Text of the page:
Dublin-Monaghan bombings: Minister pledges to seek ‘full truth’
47 years after attacks, ‘we are no wiser’ as to role of British state, says FF Senator
The Nassau Street bombing aftermath in Dublin, 1974. Three bombs exploded in Dublin and one in Monaghan in May 1974. Photograph: Pat Langan/ The Irish Times
The Government is fully committed “to seek out the truth” behind the Dublin and Monaghan bombings and to secure some measure of comfort for the victim’s families and the survivors, Minister for Social Protection Heather Humphreys has said.
Commenting on the 47th anniversary of the bombings which killed 33 people Ms Humphreys said” we will continue in our work to develop and establish effective ways to address the legacy of the troubles, including implementation of measures agreed in the Stormont House Agreement, so as to meet the legitimate needs and expectations of all victims and survivors.
Ms Humphreys, a TD for Cavan-Monaghan added that “as we strive to make progress to a better future for all who share this island, we must not forget all of those who died in the violence of the Troubles, those who mourn them and those who were injured.”
Earlier in the Seanad a call was made for the Government to redouble its efforts to get the British government to release all documents relating to the atrocities in which 33 people died.
Fianna Fáil Monaghan Senator Robbie Gallagher said every year the issue is debated in the Oireachtas but “it’s difficult and frustrating to try to understand how, 47 years on, we are no wiser as to the role of the British state or who was responsible for this tragedy”, in which seven people died in Co Monaghan and 26 in Dublin.
He pointed out that it was the greatest loss of life on a single day during the Troubles and said the “quest for truth and justice has been blocked in every quarter and largely ignored”.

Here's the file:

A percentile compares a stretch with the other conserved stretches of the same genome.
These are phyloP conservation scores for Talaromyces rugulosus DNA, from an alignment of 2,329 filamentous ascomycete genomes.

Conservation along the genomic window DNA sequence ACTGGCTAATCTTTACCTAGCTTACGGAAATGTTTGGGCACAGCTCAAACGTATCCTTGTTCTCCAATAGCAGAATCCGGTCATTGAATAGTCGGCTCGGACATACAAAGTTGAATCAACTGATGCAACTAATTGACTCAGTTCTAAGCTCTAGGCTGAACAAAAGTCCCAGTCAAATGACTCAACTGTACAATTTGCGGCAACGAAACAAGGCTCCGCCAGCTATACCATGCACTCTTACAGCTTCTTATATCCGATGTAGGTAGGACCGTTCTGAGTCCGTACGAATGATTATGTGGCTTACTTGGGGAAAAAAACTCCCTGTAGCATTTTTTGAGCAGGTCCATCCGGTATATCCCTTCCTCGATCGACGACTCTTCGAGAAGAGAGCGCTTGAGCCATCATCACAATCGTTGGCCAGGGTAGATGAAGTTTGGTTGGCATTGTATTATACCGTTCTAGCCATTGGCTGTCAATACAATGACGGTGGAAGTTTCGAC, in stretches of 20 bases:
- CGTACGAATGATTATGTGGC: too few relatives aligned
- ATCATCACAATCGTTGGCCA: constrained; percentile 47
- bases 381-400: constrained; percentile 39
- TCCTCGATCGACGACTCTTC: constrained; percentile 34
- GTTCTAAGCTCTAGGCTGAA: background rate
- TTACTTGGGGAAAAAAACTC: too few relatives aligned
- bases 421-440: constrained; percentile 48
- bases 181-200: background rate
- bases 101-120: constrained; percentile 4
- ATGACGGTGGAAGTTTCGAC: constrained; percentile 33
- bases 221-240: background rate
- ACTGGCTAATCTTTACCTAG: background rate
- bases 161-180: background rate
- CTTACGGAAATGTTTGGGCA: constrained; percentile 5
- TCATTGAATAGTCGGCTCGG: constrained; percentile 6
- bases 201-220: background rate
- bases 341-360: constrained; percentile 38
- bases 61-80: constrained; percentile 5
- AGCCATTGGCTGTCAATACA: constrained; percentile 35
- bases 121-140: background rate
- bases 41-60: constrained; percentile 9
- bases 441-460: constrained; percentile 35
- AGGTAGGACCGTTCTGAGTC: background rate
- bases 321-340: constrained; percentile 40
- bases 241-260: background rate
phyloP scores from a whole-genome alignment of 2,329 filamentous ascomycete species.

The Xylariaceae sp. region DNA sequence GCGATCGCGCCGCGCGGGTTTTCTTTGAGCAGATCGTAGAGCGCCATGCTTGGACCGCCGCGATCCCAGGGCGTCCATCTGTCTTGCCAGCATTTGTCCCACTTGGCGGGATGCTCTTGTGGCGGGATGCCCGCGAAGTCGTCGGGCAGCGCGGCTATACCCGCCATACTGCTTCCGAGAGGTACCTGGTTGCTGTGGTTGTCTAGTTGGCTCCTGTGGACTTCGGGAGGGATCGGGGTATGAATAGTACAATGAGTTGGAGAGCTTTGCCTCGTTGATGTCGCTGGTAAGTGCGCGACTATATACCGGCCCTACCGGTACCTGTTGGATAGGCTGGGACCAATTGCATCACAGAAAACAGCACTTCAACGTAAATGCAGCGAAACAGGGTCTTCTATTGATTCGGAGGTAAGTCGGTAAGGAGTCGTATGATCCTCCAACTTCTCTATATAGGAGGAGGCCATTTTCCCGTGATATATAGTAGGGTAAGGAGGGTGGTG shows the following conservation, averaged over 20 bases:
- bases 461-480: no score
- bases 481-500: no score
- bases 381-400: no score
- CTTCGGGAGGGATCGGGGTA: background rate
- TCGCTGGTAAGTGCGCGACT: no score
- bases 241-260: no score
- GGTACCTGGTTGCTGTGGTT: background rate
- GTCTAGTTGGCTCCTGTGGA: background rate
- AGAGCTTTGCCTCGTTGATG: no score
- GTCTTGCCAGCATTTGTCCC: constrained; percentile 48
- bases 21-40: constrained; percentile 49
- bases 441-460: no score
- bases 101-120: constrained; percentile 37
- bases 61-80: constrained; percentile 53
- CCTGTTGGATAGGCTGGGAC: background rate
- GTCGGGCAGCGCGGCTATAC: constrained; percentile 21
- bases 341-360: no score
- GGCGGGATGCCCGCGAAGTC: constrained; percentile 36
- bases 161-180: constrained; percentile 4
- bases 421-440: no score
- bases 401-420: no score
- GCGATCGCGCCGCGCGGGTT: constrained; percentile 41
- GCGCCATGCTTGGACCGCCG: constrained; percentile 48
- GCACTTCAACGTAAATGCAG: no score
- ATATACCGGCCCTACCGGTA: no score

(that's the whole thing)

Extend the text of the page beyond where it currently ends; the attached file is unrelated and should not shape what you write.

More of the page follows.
Loyalist paramilitary organisation the Ulster Volunteer Force (UVF) admitted responsibility amid allegations that elements of British security forces helped them.
Minister of State for Foreign Affairs Colm Brophy said the Government has consistently raised the issue with the British government and prime minister Boris Johnson.
“We have also raised the Dublin-Monaghan bombings and the need for access to all original documents during regular engagements with the Secretary of State for Northern Ireland,” he said.
But expressing hope about a resolution, Mr Brophy pointed to the “powerful findings of the inquest last week into the deaths of ten people in Ballymurphy in 1971. It shows that truth can still be brought to light, even decades later.
“Some injustices can be corrected for the world to see,” he said, adding that he looked forward to the day the families of the victims of the Dublin and Monaghan bombing s would see a similar outcome.
Over more than a decade the Dáil has passed three all-party motions, in 2008, 2011 and 2016, calling for the British authorities to allow access by an independent, international judicial figure to all original documents relating to the Dublin and Monaghan bombings.
The motions also asked for access to original documents relating to the Dublin bombings of 1972 and 1973, the bombing of Kay’s Tavern in Dundalk in 1975 and the murder of Seamus Ludlow in Dundalk in 1976.
The Minister added that the former Bedfordshire chief constable Jon Boutcher who is heading an independent police team to conduct an analytical report for the PSNI on collusion in certain cases has been in regular contact with the Garda Commissioner as well as with the Dublin-Monaghan families and “this is a potentially significant development”.
Mr Gallagher said “it is imperative that both Governments work together to deliver a structure that can manage the legacy of the past in a way that can positively contribute to reconciliation on this island in the future. Unilateral action is unacceptable.”